Posted by: Loren Coleman on December 5th, 2005
If you live in San Antonio, Texas, you may know there is a new Tom Slick book out. If you live in San Antonio, you might also know there have been two other books published about Tom Slick in 1989 and 2002, and supposedly some movie rumors. What you might not know is there is a back story to the movies linked to these books.
Catherine Nixon Cooke’s new Tom Slick biography is entitled Tom Slick, Mystery Hunter. The name of the book is tied to the film that was supposedly going to be made by Nicolas Cage’s Saturn Films in the 1990s, Tom Slick: Monster Hunter. That movie is allegedly in "development hell" (as the "forthcoming movie folks" like to term it). Nicolas Cage and Saturn Films, despite various Nicolas Cage websites mentioning there is going to be a Nicolas Cage Tom Slick Yeti movie, has not delivered a Nicolas Cage Tom Slick movie.
The Cooke book, which I expect is good but I haven’t seen yet, has appeared only in hardback ($26.00), and is published not from Paraview Press as mentioned in some articles, but by Paraview, Inc. It was scheduled to be published by Johnson Books a few years ago, but Johnson went belly up and the book was otherwise delayed with some re-writes.
Funny thing about the motion picture business, when the Nicolas Cage movie was announced in Variety in 1996, Variety ended their article noting that Tom Slick and the Search for Yeti (Faber and Faber) was the only book on Tom Slick that existed. That was true then. What was not true was that the movie was being based on my Tom Slick book. Nor was it being based on Cooke’s book, which had not been written yet. While I was told by the alleged scriptwriter of the Nicolas Cage movie that the Nicolas Cage people were allegedly reading photocopies of my book around the studio, no one approached me about a Tom Slick book option from the Nicolas Cage camp.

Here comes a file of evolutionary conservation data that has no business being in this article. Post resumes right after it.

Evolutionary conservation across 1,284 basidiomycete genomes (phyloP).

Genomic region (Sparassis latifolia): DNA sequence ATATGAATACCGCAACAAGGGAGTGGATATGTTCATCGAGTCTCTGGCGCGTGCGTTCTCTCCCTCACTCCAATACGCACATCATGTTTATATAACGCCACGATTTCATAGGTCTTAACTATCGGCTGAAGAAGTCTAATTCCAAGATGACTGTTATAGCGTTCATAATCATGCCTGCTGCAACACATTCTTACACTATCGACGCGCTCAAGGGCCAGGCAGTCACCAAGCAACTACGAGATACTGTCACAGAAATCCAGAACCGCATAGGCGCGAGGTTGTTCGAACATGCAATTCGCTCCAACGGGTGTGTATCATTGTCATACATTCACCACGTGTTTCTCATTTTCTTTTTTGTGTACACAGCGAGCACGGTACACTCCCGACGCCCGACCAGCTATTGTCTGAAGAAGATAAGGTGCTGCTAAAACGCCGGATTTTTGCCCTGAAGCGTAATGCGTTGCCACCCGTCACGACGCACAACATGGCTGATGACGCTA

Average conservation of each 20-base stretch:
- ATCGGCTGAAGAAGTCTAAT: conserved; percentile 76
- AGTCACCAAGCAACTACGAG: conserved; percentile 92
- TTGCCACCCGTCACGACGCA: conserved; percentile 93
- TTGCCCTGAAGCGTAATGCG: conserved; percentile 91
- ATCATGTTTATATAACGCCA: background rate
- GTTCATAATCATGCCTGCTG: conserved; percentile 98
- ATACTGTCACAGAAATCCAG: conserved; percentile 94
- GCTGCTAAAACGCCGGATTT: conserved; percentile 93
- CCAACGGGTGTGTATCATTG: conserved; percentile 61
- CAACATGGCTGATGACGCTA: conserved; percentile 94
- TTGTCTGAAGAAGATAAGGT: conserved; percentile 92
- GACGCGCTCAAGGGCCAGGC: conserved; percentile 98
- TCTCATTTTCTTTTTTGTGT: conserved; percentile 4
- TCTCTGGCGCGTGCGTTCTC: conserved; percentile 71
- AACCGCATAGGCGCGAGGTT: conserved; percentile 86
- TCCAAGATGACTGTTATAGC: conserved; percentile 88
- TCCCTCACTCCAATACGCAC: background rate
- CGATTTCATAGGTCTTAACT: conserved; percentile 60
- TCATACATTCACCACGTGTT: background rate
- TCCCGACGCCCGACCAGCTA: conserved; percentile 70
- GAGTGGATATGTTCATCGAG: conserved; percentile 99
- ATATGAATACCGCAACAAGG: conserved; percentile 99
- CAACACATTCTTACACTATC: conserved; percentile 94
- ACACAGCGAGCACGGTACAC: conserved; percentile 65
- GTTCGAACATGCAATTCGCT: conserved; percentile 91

In 2002, the revised version of my 1989 book, Tom Slick and the Search for Yeti was republished as Tom Slick: True Life Encounters in Cryptozoology. Maybe someday, Tom Slick: True Life Encounters in Cryptozoology will be made into a major motion picture, for today the Hollywood gods are watching what is happening with cryptozoology. Besides, Slick was a friend of Howard Hughes, and there is some movie magic there. But that’s another story to be told someday in another blog.
Cooke’s new book is getting San Antonio media attention in local articles in November and December. Let’s hope the rest of the nation is ready to rediscover the total impact that this adventurous but down-to-earth cryptozoologist Tom Slick, who searched for Yeti, Bigfoot, and beautiful women up until he died in a mysterious plane explosion in 1962, had on the world.
Loren Coleman is one of the world’s leading cryptozoologists, some say “the” leading living cryptozoologist. Certainly, he is acknowledged as the current living American researcher and writer who has most popularized cryptozoology in the late 20th and early 21st centuries. Starting his fieldwork and investigations in 1960, after traveling and trekking extensively in pursuit of cryptozoological mysteries, Coleman began writing to share his experiences in 1969. An honorary member of Ivan T. Sanderson’s Society for the Investigation of the Unexplained in the 1970s, Coleman has been bestowed with similar honorary memberships of the North Idaho College Cryptozoology Club in 1983, and in subsequent years, that of the British Columbia Scientific Cryptozoology Club, CryptoSafari International, and other international organizations. He was also a Life Member and Benefactor of the International Society of Cryptozoology (now-defunct). Loren Coleman’s daily blog, as a member of the Cryptomundo Team, served as an ongoing avenue of communication for the ever-growing body of cryptozoo news from 2005 through 2013. He returned as an infrequent contributor beginning Halloween week of 2015. Coleman is the founder in 2003, and current director of the International Cryptozoology Museum in Portland, Maine.